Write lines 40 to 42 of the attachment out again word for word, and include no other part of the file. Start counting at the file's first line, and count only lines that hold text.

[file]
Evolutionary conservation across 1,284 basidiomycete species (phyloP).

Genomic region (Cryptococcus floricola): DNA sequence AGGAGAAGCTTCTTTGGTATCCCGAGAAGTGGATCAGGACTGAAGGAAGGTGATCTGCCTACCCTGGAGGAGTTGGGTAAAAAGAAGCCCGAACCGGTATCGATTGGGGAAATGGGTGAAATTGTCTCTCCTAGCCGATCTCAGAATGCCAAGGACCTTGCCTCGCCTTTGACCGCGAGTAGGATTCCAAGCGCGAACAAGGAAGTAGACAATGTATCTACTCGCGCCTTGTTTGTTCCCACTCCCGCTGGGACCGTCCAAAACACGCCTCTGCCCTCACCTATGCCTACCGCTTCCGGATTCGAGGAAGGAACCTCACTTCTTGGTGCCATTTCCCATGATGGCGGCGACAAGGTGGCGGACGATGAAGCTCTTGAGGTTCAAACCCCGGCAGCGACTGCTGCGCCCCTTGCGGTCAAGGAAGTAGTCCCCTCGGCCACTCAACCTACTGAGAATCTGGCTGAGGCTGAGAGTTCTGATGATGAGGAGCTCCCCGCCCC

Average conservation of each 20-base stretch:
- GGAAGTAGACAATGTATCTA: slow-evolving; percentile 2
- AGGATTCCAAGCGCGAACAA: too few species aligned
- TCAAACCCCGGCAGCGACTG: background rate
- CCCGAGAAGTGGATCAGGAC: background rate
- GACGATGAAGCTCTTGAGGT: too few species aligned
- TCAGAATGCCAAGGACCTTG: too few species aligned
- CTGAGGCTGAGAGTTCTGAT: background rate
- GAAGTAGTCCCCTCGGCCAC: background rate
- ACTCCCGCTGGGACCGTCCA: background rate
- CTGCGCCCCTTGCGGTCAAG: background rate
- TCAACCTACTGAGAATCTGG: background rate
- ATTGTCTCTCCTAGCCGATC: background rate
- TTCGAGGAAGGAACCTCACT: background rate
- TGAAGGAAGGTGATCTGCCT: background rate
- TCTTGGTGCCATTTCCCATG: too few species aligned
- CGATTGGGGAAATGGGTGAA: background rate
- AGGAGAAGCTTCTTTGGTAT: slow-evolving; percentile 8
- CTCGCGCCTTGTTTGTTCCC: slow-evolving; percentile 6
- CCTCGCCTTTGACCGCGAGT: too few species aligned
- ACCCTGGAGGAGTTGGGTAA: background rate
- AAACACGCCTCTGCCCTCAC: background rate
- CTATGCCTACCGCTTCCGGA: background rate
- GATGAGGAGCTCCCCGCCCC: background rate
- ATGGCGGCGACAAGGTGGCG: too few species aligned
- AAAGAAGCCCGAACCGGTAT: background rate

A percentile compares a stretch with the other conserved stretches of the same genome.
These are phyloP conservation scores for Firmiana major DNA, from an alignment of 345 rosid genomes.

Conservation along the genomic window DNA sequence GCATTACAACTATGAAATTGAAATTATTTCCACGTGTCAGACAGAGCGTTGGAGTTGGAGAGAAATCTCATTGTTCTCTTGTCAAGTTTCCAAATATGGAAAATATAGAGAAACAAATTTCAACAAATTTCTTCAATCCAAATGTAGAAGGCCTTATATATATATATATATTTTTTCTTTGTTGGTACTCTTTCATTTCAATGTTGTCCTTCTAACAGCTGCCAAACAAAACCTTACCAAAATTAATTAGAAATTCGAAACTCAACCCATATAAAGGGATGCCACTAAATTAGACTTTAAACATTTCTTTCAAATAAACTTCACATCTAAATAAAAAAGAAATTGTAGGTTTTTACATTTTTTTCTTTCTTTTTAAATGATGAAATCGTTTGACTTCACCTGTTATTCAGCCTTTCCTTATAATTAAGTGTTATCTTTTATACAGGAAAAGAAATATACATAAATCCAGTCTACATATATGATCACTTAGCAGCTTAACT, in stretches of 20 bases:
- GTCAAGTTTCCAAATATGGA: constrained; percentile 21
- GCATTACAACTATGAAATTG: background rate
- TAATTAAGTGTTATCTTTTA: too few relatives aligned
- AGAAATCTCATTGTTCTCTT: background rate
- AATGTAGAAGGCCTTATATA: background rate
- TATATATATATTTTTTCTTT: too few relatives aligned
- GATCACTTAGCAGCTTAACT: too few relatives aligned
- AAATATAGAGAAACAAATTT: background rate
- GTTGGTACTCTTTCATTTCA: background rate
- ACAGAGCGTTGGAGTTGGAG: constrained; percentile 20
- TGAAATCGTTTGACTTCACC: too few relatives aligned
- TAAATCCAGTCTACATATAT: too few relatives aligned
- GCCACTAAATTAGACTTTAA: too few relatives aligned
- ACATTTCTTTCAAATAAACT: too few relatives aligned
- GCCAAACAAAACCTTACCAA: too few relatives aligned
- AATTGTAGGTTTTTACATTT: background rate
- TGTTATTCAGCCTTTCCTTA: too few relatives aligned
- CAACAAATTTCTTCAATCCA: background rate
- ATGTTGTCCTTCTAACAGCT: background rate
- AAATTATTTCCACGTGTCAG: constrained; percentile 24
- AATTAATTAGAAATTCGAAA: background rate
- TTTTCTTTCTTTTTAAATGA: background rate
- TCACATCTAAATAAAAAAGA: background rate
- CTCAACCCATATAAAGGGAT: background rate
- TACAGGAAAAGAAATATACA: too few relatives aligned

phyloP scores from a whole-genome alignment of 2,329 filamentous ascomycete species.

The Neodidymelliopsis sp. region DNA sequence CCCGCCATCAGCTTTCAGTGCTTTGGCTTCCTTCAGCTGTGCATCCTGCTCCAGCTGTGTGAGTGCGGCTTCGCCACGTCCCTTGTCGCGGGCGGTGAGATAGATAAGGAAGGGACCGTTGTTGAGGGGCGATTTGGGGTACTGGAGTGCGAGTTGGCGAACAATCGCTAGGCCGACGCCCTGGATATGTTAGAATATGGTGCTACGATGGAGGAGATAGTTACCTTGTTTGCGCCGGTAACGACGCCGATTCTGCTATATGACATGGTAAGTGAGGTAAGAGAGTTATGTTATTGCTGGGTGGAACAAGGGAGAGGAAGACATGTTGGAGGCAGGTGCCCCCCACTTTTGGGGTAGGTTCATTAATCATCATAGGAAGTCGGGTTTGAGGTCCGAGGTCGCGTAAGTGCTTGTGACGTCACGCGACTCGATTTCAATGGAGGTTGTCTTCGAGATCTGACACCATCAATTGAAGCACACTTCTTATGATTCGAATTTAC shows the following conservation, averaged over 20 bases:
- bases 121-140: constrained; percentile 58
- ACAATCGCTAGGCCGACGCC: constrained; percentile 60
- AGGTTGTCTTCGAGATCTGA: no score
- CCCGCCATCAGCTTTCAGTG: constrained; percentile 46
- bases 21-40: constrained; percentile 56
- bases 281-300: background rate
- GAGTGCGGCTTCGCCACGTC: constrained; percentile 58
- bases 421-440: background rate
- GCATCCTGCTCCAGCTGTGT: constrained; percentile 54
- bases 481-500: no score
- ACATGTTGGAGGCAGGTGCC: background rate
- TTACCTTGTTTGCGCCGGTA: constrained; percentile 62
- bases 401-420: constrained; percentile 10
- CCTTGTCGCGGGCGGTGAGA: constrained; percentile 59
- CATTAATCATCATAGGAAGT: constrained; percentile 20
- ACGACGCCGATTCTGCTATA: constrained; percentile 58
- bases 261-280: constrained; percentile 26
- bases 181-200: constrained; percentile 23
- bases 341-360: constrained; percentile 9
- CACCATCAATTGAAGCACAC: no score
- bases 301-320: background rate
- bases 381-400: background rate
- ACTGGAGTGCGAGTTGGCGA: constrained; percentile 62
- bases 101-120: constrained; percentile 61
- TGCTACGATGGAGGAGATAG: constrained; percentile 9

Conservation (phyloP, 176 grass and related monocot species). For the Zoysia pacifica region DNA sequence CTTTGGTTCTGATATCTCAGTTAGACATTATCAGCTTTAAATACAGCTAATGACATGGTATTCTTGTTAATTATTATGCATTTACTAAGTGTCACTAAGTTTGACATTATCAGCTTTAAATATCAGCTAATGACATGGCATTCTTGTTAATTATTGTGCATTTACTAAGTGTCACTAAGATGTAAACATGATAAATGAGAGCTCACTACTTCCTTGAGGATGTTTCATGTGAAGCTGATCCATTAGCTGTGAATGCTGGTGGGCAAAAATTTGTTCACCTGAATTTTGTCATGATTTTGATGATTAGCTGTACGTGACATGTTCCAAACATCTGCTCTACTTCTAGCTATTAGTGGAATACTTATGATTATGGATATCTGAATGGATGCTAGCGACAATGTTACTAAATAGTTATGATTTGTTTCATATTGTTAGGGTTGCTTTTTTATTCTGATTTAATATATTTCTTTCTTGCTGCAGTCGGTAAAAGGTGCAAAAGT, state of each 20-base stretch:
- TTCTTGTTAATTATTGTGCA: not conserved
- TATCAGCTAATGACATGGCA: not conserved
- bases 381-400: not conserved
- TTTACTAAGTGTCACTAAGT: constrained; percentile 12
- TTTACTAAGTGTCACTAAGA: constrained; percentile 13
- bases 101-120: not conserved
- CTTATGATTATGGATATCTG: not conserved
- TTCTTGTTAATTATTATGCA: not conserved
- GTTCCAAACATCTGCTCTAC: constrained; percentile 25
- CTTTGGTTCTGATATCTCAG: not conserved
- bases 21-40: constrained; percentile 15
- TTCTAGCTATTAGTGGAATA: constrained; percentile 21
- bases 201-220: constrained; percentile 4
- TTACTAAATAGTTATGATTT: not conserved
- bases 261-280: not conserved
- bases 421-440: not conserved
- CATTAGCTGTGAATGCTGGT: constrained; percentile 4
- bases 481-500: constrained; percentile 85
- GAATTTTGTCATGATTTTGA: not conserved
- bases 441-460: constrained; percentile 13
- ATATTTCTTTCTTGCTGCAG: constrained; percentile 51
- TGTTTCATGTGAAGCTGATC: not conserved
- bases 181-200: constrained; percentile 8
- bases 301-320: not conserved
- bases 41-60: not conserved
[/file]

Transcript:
- GTTGGTACTCTTTCATTTCA: background rate
- ACAGAGCGTTGGAGTTGGAG: constrained; percentile 20
- TGAAATCGTTTGACTTCACC: too few relatives aligned